Chlorinated Chicken Comes Home To Roost for UK-US Trade Deal
In an already contentious year, a new trade deal between the United States and the United Kingdom has come to a head over just one issue: chlorinated chicken.
What is chlorinated chicken? A unique farming practice in the US, chlorinated chicken is created by farmers employing the use of “Pathogen Reduction Treatment (PRT),” or, washing chickens with chlorine and other disinfectants to remove possible bacteria from potential infection during rearing and slaughter.
Banned in the EU in 1997, chlorine washing has been the subject of tense debate for decades, even resulting in proceedings before the World Trade Organisation (WTO). On the US side, the USDA — United States Department of Agriculture — has repeatedly approved chlorine washing, determining that meat treated with such chemicals is safe for consumption, with the US National Chicken Council estimating that only 10% of US processing plants use chlorine washes in the first place.
The UK side is much trickier. While the European Food Safety Authority (EFSA) concluded that chemical substances in poultry are unlikely to pose an immediate health risk, and a report from the UK think tank, the Adam Smith Institute, indicated that “[chlorine washing] reduces prevalence of salmonella from 14%…to 2%,” there remains strong opposition.
Science vs. Morals
EU regulators are primarily concerned that chlorine washing may, in fact, only compensate for poor US farming conditions, and that consumers are safer and better protected by outlawing chemical treatment outright. To this end, EU poultry processors are only allowed to use cold air and water for decontamination.
The US disputes these stances on grounds of minimal scientific evidence, categorizing them as “wilful protectionism” designed to shelter the EU from more competitive imports. Conversely, UK reporting indicates that washes lead to higher rates of food poisoning and mortality in the US than in the UK.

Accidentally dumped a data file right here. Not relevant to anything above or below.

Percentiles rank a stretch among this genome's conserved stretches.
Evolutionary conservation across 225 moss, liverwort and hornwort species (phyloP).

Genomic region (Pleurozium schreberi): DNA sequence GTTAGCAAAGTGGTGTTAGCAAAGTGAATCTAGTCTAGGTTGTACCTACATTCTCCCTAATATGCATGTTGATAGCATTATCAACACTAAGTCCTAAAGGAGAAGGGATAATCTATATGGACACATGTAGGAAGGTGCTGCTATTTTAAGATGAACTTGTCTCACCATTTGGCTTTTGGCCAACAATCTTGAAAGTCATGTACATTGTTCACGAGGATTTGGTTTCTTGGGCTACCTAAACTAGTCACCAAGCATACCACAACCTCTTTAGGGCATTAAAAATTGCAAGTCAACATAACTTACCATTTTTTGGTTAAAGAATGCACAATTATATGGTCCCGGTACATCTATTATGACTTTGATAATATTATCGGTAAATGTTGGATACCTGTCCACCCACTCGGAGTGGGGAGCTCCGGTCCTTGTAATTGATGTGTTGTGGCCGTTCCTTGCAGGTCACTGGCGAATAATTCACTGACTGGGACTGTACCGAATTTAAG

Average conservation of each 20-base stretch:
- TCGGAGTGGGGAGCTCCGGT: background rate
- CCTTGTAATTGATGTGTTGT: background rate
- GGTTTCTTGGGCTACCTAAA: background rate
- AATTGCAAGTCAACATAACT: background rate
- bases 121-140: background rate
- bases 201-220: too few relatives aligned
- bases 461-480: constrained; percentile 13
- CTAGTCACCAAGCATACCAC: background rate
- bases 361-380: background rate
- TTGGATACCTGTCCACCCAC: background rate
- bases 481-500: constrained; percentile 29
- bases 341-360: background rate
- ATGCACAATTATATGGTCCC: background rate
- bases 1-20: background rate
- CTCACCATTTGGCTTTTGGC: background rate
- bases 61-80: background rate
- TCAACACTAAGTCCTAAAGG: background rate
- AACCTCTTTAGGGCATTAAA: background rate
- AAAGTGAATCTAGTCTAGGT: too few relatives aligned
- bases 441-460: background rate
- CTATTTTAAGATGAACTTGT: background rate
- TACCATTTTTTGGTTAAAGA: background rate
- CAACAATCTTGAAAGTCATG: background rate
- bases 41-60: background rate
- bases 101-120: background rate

Naturally, this standoff has caused major problems for a potential UK-US trade deal.
Deal or No Deal?
Deal prospects continue to look dire, as negotiations continue to unravel and transformations are made to the British farming industry.
With both sides as a standoff, the UK’s Trade and Agriculture Commission Chairman, Tim Smith, has unilaterally stated that a compromise on the chlorinated chicken is off the table, and President-Elect Biden has already laid out plans for more emphasis on growing domestic products.
EU economists had been wary of a potential deal, with estimated growth models showing that the British economy may only grow 0.16% larger by the middle of the next decade, with an even more limited trade deal potentially delivering just 0.07% growth by the middle of the 2030s.
The Agriculture Bill
Providing a heretofore unparalleled boost to the UK farming industry, the Agriculture Bill gives farmers a seven-year transition period to adapt to a new agricultural system aimed at rewarding them with public money for public goods, i.e. better air, water, and soil quality, as well as prospering wildlife.
Most notable for the possibility of the UK-US trade deal, the UK government will be improving the transparency and fairness in the supply chain from farm to table, ensuring that domestic food producers remain competitive and innovative by investing in the latest technologies.
Playing Chicken over Chicken
With the UK preparing for the end of the Brexit transition, and the US has its most contentious transfer of power in the country’s history, it could likely be years before any sort of agreement is met, least of which one allowing chlorinated chicken on UK soil.
While the British government stresses the potential advantages of a deal, noting that removing American trade barriers could deliver major increases in the exports of salmon, cheddar cheese, and cars, any deal without strict environmental and farming protections is sure to meet opposition. Namely, under the new Agriculture Bill, the Trade and Agriculture Commission will be made a statutory body that gives independent advice on trade deals as they go through Parliament, producing independent reporting on animal welfare and agricultural impacts.